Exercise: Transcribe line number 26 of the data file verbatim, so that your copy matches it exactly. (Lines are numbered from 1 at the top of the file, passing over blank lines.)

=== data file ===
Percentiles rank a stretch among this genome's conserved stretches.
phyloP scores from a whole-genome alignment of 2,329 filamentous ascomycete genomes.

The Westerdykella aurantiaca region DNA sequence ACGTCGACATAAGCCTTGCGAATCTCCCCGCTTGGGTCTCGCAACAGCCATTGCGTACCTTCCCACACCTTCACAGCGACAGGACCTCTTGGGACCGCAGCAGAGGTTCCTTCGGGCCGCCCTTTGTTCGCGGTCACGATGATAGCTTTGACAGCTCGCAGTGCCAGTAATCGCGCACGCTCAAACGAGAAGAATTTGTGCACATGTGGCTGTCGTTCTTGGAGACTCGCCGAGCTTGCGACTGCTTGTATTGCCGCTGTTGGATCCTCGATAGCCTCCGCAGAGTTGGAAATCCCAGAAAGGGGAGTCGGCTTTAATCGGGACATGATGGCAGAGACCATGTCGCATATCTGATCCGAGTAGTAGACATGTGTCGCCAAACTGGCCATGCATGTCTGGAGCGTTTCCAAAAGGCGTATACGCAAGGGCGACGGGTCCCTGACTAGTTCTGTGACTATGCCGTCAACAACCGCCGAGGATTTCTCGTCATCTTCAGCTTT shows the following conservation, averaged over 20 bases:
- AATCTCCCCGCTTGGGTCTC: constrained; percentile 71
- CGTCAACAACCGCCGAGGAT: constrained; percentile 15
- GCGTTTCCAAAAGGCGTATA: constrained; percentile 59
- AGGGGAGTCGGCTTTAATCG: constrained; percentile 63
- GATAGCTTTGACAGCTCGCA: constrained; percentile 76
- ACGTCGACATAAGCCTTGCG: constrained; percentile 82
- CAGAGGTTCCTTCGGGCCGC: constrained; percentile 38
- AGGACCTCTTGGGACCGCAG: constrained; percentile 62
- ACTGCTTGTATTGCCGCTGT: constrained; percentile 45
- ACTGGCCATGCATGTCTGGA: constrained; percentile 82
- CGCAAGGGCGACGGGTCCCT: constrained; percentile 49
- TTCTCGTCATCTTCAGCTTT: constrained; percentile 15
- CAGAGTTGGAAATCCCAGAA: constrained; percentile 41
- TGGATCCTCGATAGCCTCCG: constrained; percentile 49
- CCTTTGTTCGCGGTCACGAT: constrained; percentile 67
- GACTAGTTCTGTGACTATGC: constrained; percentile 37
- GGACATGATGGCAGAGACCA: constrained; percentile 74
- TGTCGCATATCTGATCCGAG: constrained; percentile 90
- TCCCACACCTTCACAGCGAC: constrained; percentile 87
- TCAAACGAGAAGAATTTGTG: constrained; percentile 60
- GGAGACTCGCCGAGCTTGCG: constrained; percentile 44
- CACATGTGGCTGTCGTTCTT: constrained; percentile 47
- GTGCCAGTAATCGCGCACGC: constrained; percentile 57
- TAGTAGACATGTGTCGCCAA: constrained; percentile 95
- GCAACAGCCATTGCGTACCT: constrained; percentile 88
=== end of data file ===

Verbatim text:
- GTGCCAGTAATCGCGCACGC: constrained; percentile 57